What began as idle speculation last week has now turned into a full blown discussion about what the 2021 school spring break will look like for almost 17,000 Trillium Lakelands District School Board students — and it could mean a deferral of March break, if the local health unit has its way.
However, the minister of education, Stephen Lecce, has decided to frame the March Break question as a public health question rather than an educational question and it looks like the public health community is rallying behind him.
“My decision point is going to be made exclusively on medical advice. If (doctors) believe that cancelling the break will disincentive travel and is in the best interest of public health, I’m going to follow that advice full stop,” Lecce told a press conference in Ottawa on Feb. 4.
Lecce says the government will follow the advice on March Break from Ontario’s chief medical officer of health, Dr. David Williams. “We’ll get the final opinion from the CMO, I suspect in the coming days.”
Opinions are starting to trickle out from medical officers of health around the province and things don’t look good for a break occurring as planned running from March 15-19.
Locally, HKPR acting medical officer of health Ian Gemmill favours something short of a complete cancellation of March Break. “I would support a deferral of March Break. It reinforces the message to the public not to travel.”
Although the federal government’s international travel restrictions and disincentives make getaways to warm holiday destinations highly impractical, a deferral of March Break will also reduce the likelihood of domestic travel. It is better to delay March Break until there is warmer weather and the coronavirus decreases naturally, meaning there is there is less likelihood of it circulating.”
Last week, Eastern Ontario region medical officer of health Dr. Paul Roumeliotis suggested March break should be cancelled for all students to keep COVID-19 case counts down in the community.
“I think if kids stay in school it’s not going to be a problem,” said Roumeliotis. “Unless kids stay home and parents keep them home during spring break and don’t mix with others then that’s not going to be a problem but what we saw during Christmas break was really the opposite. The numbers really went up four-fold in terms of positivity for the age group between 11 and 13 for example.”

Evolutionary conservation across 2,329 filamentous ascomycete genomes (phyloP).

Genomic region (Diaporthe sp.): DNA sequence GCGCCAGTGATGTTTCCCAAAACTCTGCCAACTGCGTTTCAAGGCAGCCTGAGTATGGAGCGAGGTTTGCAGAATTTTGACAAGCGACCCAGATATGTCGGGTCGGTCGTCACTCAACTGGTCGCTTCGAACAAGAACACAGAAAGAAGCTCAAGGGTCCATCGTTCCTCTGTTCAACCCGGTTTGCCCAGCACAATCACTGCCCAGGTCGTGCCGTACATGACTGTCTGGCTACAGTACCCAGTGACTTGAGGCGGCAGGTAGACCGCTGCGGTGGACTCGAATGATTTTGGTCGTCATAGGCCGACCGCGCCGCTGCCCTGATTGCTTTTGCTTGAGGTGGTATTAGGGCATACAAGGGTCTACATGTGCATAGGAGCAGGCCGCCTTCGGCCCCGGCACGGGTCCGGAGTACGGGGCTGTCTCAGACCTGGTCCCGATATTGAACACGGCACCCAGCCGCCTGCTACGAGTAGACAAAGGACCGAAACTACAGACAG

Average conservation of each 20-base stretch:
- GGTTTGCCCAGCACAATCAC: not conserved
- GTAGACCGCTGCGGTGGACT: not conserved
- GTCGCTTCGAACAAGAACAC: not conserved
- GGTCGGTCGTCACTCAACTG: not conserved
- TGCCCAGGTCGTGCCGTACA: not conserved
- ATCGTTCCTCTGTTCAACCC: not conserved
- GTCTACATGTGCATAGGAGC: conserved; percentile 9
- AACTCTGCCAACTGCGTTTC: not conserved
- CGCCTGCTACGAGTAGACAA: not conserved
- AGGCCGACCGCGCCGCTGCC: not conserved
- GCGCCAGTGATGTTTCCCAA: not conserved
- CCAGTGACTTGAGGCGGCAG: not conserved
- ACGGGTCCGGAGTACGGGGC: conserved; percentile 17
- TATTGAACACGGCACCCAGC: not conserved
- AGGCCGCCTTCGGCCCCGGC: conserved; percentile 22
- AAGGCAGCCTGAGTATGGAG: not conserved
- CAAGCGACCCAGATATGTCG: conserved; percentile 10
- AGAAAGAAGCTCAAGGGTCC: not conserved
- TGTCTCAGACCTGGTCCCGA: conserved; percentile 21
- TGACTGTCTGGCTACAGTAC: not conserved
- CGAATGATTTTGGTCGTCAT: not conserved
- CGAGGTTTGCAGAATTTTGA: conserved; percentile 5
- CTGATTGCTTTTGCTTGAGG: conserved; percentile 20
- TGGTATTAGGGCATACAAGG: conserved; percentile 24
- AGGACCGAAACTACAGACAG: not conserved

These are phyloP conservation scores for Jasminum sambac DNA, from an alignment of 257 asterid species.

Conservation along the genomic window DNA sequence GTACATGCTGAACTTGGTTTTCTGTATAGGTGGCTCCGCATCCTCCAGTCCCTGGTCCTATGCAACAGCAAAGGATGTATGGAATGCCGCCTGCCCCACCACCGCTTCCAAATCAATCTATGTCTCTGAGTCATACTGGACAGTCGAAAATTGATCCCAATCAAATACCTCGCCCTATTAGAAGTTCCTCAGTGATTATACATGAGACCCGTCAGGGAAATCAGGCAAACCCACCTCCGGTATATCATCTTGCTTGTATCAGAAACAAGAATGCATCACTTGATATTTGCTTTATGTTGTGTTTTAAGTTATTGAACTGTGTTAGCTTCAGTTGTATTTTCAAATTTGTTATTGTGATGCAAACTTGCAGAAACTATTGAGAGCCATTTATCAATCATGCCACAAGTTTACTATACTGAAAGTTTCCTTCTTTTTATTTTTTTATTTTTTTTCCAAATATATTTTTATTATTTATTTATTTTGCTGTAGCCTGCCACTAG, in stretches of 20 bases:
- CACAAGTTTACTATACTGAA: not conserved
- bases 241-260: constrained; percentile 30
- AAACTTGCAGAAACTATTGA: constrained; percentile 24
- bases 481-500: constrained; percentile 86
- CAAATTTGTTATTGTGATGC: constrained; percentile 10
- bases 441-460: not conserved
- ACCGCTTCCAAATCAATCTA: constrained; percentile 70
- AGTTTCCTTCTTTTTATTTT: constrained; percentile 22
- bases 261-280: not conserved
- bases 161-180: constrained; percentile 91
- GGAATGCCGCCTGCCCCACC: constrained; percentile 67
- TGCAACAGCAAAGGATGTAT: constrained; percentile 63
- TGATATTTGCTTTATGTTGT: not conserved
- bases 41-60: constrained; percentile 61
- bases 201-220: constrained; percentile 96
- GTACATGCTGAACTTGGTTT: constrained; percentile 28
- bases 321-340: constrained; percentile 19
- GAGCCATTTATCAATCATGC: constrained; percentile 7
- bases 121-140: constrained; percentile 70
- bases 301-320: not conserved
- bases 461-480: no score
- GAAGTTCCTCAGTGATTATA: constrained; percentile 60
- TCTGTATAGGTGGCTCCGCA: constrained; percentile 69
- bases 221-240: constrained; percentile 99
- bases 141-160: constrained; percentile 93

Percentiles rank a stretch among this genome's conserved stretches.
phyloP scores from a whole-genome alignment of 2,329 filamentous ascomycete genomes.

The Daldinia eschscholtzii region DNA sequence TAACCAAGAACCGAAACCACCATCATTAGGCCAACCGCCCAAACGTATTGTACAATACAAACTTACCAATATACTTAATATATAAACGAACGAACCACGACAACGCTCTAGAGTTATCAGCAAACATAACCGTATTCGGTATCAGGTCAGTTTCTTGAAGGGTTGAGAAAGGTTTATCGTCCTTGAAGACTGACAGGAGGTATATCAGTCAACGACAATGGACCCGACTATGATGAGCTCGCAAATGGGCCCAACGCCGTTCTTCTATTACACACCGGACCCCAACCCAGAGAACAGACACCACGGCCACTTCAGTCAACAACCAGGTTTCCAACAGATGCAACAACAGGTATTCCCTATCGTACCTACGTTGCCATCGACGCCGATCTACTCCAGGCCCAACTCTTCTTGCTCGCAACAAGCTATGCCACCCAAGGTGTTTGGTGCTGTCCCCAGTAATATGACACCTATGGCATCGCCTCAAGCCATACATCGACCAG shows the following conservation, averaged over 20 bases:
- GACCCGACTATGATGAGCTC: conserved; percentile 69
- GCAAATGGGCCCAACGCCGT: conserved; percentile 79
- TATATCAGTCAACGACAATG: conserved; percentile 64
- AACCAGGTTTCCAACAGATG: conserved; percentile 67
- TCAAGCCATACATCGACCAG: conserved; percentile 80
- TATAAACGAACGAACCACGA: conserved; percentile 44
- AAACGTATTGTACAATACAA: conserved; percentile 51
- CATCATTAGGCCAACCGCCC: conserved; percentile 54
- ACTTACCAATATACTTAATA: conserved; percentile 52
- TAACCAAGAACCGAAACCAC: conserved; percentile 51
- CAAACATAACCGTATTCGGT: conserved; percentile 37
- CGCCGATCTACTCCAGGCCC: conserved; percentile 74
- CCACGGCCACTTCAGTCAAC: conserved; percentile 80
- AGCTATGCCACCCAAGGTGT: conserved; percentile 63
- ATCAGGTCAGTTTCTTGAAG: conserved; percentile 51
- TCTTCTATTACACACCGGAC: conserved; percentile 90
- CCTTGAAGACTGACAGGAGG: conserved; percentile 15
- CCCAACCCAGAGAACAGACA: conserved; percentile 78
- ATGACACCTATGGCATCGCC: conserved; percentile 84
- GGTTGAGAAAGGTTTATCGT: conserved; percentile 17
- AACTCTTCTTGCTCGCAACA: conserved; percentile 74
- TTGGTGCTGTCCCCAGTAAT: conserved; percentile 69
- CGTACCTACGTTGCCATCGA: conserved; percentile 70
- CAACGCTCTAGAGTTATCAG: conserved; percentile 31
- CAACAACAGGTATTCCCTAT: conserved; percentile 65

Colin Matthew, president of OSSTF District 15 who represents all high school teachers in TLDSB, stated, “The discussion over March break is a distraction. There has been no disruption the work our members are doing nor in the expectations of students. While distance learning remains a poor substitute for face to face, for many of our students cancelling an anticipated break would be a dismissal of the significant work our members have done supporting students through this.”
Leaders of the two largest teacher federations in Ontario have gone on record publicly opposing any change to the planned break.
OSSTF president Harvey Bischof, in a televised interview on Feb. 4, went even further than Matthew and said educators, students and parents need the break.
“Bearing in mind the pressures under which everybody in education have been under, cancelling March break does seem like a bad idea,” said Bischof.
The Elementary Teachers Federation of Ontario is also calling on the Ontario government to give students and staff the week off.
“ETFO strongly opposes any change to the 2021 March Break. We are living in unprecedented times that continue to create high levels of stress, fear and anxiety for everyone,” said president Sam Hammond.
Even the Ontario Principals Council who represent all the principals and vice-principals in TLDSB have come out strongly in favour the break running as normal when they tweeted on Feb. 3, “Principals & vice-principals believe March Break is important for students, staff & families to spend time together, recharge & rest. It is especially important this year. We look forward to (March Break) taking place as planned.”
A decision from Dr. Williams is expected soon. “We’re going to hope to get that out to parents the week of Feb. 8, to give sufficient time for families to plan,” said Lecce.